Both these (or all 3) have a problem.  I'm just wondering whether he
really wanted a "no-break" switching to retain its RAM contents?

 My feeling is that you use a (Schottky) diode from the battery and
a bridge (or half-bridge) rectifier from the power transformer which
presumably will produce a somewhat higher voltage than the battery.
It doesn't have to be much higher though, as having the reservoir
capacitor *after* the diodes guarantees that any supply from the mains
keeps the battery diode biassed off.

 This presumes either that the PIC can tolerate the higher supply
voltage or you use a low-leakage regulator and that in either case, low
leakage reservoir capacitor after the diodes.  This is where things
actually become complicated.

 You don't generally need a switch in the mains supply; it almost
certainly uses so little power (or shuts itself down) that you can
afford to leave it running.  If it has no shut-down function, you will
however want a battery on/ off switch, but this can be a simple single
pole.  OTOH, you could place the switch between all the diodes and the
reservoir capacitor.
--
 Cheers,
       Paul B.


'Basic Clone...HIT A WALL'
1999\11\28@225427 by Mike M
flavicon
face
ok now i need some programmers to help me i know its a little off topic for the
pic list, but the project involves a pic :)

In the never ending attempt to create a basic stamp clone i have hit a wall and
a half.  How to deal with variables.  if the user wants to declare a variable ho
w would i work with that...????

Anyone out there have aol or aol instant messenger that i can chat with one on o
ne some day instead of email back and forth??

mikE

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GO AHEAD! http://cards.dynamitemail.com/index.php3?rid=fc-41


'General walker stupidity'
2000\01\20@003718 by Phu T. Van
flavicon
face
Hi, I'm planning a robot walker project and am frankly overwhelmed by
the options available :

1. Processor :
HC11 or PIC(16F84) ? I have access to a BotBoard and have recently
gotten the "no-parts" PIC programmer.
Well, apparently for some processor is strictly personal preference but
there is the obvious consequence of what programming language to use :
frankly, I would like to stay away from assembly because it seems that
the sine-calculations under assembly is something of a technological
miracle and major pain in the ass. But isn't it true that the HC11 has a
more diverse (read : complex) instruction set, which would be a set back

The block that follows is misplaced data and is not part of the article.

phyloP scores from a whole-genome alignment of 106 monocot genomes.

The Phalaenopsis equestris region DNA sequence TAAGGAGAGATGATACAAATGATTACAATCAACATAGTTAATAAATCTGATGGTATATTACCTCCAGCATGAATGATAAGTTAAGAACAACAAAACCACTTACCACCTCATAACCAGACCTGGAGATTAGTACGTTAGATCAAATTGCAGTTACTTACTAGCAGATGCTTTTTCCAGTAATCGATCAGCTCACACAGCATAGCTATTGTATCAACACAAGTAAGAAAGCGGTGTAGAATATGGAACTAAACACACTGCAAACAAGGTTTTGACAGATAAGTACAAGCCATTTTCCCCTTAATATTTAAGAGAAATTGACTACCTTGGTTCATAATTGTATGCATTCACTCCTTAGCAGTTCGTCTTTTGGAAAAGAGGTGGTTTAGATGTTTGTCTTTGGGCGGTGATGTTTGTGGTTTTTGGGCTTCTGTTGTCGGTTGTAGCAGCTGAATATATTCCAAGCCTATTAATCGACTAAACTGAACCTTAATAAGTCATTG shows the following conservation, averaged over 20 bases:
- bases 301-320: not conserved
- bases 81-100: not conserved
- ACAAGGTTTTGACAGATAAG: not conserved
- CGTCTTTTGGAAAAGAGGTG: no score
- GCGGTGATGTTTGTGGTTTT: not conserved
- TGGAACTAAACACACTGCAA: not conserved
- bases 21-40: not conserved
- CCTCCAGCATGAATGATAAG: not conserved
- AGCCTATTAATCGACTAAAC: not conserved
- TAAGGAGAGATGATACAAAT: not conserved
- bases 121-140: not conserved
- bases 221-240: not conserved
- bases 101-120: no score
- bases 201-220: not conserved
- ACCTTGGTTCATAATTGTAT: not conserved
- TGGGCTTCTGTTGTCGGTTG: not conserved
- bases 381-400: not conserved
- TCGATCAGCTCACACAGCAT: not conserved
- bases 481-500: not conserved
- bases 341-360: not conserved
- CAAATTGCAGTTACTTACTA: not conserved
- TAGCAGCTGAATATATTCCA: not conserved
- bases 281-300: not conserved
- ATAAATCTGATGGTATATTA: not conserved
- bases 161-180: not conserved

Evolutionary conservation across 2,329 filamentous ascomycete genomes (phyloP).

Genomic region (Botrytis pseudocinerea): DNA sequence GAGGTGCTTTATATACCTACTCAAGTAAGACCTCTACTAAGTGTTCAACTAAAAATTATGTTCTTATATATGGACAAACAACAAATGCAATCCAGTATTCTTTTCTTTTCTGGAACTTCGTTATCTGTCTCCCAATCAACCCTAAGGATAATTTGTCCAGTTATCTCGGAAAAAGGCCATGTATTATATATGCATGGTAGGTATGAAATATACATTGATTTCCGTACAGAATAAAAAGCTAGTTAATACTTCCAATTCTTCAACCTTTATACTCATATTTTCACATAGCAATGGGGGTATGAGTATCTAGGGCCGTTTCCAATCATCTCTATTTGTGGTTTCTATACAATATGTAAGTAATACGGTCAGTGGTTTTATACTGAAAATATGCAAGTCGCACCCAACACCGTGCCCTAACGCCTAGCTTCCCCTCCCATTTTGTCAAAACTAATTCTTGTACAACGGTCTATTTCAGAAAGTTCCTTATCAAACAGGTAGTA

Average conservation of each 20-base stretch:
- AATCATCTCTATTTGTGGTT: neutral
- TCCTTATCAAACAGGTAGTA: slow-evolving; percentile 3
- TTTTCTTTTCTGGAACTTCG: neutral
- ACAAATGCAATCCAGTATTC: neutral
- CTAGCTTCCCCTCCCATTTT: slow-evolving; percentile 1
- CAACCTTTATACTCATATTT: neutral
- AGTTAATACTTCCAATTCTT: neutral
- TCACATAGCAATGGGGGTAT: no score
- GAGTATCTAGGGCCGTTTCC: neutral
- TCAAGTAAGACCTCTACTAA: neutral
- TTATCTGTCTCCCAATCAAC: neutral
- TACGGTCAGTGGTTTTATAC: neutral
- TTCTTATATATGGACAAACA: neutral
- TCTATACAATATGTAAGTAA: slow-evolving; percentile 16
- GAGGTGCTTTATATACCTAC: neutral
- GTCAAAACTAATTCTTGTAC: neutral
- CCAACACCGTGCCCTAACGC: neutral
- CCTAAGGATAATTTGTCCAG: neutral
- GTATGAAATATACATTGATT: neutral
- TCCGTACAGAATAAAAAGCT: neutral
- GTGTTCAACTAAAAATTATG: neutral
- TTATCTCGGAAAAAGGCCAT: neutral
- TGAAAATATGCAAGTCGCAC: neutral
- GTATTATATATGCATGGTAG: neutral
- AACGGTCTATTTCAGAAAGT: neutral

to the project in the long run ?

2. Serial communication :
Should there be 2 (or more?!?) processors involved, how would they
correlate their data input/output in a cooperative manner ? Again, pain
is not preferred. I understand that serial is one of the options. Are
there others ?

Any/all input is appreciated.

--Phu T. Van

2000\01\20@042231 by gdaniel

flavicon
face
The HC11 has a superior instruction set(easier to use, alows more
complex operations easily), considerable slower instruction operation
speed, more and better pheripherals, is more expensive and also hard to
get hold of in DIL (dual in line)

The PIC is in my experience more "cost effective", however if you are
looking at smaller quantities then cost may not be an issue.

PIC has a huge user support base i.e. this list and maths functions
should not be a problem (if you realy need them) as Microchip have
application notes and assembler examples. Microchip development gear is
available at low cost and the MPLAB assembler/IDE is an excelent mature
product.

Motorola do not (to my knoledge) provide any modern assemblers free with
68HC11 and the official development kits are not cheap.

Microchip have been slow to add FLASH program memory to their more
advanced products and Atmel have leapt into the gap in a flash, check
out their STK200 dev kit and AT90S8535 part, faster than motorola HC11
and PIC, lots of high speed registers and easy to use conditional jumps.
Very productive parts, assembler not as advanced as Microchip one
though.

Microchip parts prices have lately seen some hikes, my belief is that
this is due to large customer base who are unprepared to learn new
processor instructions such as Atmel's.


"Phu T. Van" wrote:
{Quote hidden}

I suggest Atmel '8535, very fast, why use two processors as they will
waste pins talking to each otherregards,
Graham daniel.

2000\01\20@092055 by Wagner Lipnharski

flavicon
face
a) Sine-calculations was never a problem if you use a simple table.

b) You should not choose a microcontroller based only in the fact that
it is easier to program. Several other variables should be considered,
as market availability, growing (hardware/software), processing power,
documentation, tech stability (bugs and surprises free).

c) Be sure that nothing is simple (except to blink a led ?), and so you
will find several problems and solutions.

d) For a robotics project, select the chip that has more possible port
pins, several "k"s of flash program memory, high processing speed
(>15MHz), UART (and/or ISP communication), and so on.  Price is never an
issue (difference will be always few $).